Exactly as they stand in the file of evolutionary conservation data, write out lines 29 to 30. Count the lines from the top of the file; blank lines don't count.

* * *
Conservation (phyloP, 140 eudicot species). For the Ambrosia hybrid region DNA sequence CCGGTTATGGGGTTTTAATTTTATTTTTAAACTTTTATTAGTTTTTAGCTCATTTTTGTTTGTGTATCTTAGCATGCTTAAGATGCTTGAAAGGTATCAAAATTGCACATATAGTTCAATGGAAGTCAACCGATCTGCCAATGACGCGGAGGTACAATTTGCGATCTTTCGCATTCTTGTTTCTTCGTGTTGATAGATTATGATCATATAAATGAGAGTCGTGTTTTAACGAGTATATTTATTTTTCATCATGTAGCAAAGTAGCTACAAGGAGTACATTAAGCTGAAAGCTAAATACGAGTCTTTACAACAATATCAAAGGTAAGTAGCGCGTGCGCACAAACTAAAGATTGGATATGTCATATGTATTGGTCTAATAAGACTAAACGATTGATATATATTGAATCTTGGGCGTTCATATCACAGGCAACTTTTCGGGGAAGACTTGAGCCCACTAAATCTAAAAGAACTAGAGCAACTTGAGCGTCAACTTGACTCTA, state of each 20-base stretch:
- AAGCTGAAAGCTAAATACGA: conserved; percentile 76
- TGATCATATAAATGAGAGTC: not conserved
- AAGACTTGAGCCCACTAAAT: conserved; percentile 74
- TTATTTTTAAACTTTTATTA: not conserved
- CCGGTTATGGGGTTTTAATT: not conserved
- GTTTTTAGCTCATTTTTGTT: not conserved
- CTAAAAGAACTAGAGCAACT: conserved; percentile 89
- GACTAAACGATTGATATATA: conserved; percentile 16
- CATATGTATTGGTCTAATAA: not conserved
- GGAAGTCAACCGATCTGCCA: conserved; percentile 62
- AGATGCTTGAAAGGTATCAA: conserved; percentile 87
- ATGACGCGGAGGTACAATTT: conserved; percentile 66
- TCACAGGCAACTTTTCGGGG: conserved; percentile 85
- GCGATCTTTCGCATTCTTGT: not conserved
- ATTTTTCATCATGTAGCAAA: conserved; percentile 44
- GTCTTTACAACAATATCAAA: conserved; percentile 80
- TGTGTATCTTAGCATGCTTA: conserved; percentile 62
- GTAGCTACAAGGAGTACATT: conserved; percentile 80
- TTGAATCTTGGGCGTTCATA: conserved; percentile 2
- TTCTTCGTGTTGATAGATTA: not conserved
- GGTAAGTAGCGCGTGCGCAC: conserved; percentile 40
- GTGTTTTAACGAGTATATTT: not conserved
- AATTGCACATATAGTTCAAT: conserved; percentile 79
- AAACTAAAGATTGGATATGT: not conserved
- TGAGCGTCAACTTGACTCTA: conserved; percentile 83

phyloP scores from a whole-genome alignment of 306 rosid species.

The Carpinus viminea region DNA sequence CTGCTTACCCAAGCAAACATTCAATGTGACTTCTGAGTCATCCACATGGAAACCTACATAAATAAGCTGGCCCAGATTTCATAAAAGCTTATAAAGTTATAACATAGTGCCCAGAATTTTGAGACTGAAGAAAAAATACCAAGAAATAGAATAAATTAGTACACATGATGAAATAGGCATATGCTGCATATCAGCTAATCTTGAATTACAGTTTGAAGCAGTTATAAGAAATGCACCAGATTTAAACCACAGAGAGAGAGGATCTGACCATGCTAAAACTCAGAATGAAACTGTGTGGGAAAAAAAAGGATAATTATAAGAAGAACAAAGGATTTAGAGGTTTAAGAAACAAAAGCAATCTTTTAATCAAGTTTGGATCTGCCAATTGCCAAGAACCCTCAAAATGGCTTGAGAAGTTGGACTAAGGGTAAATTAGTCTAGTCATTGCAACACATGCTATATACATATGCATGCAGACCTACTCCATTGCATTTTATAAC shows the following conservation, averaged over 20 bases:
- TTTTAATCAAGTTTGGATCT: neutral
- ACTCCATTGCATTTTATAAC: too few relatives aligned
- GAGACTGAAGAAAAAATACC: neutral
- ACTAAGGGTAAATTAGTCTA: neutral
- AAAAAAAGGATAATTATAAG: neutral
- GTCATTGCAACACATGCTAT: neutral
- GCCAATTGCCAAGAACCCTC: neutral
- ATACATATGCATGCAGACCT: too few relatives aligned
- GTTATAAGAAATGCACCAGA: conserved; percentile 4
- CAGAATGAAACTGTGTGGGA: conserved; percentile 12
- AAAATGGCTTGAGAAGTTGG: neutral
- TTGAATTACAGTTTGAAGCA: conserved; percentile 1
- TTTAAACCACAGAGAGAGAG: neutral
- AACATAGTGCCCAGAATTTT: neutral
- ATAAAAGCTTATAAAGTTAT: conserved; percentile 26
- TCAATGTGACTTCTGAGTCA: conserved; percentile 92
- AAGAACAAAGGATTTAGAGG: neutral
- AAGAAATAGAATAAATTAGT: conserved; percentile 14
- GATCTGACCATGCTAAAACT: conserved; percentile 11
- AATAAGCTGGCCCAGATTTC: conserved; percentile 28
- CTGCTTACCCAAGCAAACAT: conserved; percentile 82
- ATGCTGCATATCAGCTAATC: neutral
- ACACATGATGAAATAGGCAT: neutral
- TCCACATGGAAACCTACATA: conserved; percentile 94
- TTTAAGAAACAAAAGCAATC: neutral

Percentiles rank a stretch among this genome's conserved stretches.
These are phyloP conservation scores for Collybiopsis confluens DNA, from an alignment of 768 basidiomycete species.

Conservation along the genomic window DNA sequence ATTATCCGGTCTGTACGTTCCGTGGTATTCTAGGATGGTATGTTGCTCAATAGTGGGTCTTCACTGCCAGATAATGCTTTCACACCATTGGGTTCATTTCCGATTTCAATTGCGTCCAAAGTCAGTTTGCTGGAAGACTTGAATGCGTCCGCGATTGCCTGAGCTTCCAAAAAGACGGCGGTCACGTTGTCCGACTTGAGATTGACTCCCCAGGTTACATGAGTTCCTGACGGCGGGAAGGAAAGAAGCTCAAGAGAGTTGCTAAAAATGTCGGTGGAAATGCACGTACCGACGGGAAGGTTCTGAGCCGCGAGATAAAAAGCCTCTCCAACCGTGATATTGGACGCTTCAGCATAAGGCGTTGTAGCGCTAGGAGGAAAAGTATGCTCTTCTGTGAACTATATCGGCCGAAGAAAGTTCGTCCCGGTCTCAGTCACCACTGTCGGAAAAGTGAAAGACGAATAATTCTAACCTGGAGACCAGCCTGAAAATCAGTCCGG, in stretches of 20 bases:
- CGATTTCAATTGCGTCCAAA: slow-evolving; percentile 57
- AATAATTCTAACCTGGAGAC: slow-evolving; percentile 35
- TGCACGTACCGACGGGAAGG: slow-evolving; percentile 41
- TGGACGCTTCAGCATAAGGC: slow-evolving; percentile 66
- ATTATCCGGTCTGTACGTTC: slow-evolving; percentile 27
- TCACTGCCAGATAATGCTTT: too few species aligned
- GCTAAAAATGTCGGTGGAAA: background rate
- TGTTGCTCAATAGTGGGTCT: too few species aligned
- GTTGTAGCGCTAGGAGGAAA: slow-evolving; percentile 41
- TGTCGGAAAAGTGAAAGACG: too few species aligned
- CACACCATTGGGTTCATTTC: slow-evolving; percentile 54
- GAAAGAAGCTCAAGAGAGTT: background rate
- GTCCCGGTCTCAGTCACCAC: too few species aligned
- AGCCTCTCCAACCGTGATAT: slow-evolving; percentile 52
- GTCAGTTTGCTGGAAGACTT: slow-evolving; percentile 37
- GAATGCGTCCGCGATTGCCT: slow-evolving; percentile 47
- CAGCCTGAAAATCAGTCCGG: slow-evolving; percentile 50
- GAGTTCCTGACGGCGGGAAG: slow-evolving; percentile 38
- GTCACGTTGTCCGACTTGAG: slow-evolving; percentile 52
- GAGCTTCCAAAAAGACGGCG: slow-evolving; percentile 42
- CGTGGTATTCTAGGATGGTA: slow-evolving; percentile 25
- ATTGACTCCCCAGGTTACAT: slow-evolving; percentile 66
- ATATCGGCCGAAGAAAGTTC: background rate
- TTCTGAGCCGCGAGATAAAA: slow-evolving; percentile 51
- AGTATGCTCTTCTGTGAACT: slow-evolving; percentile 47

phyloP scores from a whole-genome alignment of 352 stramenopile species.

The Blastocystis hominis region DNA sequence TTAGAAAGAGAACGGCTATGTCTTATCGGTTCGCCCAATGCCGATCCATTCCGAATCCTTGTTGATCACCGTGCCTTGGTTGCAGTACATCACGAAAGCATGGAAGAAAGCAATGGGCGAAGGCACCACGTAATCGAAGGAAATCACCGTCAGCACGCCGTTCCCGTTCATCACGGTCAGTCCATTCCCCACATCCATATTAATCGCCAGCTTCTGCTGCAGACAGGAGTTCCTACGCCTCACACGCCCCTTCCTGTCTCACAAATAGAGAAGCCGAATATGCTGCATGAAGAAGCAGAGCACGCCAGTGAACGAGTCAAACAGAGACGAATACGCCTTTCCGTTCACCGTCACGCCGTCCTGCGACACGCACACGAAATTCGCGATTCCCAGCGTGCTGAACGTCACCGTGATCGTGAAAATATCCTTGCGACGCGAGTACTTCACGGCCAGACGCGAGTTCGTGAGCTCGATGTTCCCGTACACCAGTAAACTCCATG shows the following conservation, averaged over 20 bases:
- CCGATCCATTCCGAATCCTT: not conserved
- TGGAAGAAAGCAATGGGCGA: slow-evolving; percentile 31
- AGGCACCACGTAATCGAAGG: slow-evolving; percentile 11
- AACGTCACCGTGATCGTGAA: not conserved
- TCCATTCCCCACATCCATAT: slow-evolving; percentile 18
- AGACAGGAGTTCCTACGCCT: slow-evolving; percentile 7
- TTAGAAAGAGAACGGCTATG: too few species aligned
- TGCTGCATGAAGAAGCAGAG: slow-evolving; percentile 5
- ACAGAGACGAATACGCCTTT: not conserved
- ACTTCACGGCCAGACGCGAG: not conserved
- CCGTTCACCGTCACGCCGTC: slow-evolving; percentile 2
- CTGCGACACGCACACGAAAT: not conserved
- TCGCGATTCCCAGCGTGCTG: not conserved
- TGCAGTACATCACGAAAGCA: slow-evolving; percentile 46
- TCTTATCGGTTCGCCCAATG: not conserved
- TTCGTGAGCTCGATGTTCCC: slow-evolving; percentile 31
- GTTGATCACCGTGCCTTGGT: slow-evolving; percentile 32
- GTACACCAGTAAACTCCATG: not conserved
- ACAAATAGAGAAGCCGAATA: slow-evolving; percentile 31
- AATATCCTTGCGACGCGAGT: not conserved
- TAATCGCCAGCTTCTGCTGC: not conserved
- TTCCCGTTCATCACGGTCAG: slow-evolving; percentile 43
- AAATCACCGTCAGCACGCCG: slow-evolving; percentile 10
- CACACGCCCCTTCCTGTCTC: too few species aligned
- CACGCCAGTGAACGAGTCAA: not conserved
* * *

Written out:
- TTTTAATCAAGTTTGGATCT: neutral
- ACTCCATTGCATTTTATAAC: too few relatives aligned